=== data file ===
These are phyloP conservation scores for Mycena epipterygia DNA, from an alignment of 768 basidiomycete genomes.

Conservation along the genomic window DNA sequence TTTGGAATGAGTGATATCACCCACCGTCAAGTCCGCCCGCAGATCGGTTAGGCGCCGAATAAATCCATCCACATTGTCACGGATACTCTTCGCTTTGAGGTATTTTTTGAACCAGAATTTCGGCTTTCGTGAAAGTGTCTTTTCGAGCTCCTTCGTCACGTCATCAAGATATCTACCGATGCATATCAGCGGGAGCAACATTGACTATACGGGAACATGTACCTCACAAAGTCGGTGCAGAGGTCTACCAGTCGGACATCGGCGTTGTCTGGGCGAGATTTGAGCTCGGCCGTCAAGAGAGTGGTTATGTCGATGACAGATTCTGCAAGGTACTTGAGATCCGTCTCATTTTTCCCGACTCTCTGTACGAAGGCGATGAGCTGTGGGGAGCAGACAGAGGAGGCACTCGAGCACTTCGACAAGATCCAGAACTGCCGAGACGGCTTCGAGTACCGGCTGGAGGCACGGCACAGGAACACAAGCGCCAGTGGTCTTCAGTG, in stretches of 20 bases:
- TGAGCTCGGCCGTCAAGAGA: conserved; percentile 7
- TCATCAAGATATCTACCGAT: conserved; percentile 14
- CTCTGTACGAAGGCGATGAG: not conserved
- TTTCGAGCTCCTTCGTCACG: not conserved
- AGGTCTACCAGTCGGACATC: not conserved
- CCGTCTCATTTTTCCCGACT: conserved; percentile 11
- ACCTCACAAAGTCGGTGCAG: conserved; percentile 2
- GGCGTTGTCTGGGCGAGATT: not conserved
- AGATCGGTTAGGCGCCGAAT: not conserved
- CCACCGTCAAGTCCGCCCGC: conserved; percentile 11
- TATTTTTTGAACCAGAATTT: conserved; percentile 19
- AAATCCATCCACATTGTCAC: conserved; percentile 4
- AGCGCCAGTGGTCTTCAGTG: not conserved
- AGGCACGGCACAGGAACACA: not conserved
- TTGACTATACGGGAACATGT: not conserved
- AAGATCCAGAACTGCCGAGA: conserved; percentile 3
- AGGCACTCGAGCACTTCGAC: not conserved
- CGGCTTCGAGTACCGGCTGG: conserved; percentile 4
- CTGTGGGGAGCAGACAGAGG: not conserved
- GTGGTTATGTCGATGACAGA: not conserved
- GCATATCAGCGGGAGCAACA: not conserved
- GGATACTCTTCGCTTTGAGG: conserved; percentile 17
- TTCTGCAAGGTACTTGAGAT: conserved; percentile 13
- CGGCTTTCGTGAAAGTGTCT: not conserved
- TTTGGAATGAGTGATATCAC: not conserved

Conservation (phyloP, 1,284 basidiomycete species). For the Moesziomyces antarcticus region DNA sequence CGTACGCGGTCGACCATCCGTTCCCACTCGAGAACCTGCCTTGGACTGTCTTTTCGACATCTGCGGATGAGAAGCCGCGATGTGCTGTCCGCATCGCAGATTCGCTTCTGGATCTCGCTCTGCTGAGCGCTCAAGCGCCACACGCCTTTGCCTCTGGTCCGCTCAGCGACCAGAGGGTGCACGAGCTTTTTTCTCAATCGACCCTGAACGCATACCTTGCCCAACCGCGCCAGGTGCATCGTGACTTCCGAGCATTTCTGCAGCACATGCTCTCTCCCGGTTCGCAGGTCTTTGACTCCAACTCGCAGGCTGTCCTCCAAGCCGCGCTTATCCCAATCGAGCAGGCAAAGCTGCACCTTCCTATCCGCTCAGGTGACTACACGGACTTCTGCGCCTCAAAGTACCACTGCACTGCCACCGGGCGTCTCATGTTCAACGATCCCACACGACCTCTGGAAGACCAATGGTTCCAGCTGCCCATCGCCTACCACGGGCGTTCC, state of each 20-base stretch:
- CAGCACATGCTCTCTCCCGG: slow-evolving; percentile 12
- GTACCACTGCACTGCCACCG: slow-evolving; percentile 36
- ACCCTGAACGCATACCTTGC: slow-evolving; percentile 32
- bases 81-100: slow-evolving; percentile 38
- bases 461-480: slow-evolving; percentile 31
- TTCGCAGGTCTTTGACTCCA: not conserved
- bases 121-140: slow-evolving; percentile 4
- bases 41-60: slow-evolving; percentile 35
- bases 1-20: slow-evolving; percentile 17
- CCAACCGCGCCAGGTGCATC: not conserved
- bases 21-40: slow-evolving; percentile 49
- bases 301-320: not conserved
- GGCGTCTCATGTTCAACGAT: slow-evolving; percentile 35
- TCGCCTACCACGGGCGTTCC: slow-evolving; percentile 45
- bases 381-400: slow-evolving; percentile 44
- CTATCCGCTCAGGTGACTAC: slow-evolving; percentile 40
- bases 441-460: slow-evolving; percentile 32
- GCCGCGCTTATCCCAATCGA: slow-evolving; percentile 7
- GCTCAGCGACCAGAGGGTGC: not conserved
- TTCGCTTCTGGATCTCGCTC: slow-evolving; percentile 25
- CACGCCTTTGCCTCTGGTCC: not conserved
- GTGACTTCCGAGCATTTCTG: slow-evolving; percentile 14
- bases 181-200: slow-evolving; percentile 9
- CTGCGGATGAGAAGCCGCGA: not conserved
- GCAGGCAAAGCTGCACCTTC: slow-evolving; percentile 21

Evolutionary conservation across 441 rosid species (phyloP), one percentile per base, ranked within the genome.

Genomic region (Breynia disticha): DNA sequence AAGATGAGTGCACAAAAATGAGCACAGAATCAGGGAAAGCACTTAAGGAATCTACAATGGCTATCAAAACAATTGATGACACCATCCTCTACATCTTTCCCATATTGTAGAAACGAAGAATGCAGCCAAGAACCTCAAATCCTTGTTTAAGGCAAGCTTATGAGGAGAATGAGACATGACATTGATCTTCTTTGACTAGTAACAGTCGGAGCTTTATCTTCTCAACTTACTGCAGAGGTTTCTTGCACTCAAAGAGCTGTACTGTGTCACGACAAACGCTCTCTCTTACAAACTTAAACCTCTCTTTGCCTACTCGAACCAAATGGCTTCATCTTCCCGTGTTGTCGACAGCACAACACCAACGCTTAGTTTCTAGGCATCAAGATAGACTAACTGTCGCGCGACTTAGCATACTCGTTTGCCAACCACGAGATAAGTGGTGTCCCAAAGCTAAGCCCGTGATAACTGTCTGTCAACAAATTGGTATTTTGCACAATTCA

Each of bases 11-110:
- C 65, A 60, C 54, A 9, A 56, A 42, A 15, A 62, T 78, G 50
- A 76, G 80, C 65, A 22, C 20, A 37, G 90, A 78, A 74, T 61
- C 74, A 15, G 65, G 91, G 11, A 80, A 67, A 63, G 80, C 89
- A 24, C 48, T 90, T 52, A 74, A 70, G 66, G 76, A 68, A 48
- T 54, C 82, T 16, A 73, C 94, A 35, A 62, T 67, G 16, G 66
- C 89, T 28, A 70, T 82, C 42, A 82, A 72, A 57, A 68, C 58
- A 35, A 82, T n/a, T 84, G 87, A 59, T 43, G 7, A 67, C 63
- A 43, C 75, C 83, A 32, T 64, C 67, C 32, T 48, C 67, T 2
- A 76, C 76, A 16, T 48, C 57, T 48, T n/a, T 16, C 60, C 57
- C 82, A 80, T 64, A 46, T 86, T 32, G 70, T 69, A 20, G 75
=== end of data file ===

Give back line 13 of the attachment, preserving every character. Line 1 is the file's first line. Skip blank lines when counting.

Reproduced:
- TATTTTTTGAACCAGAATTT: conserved; percentile 19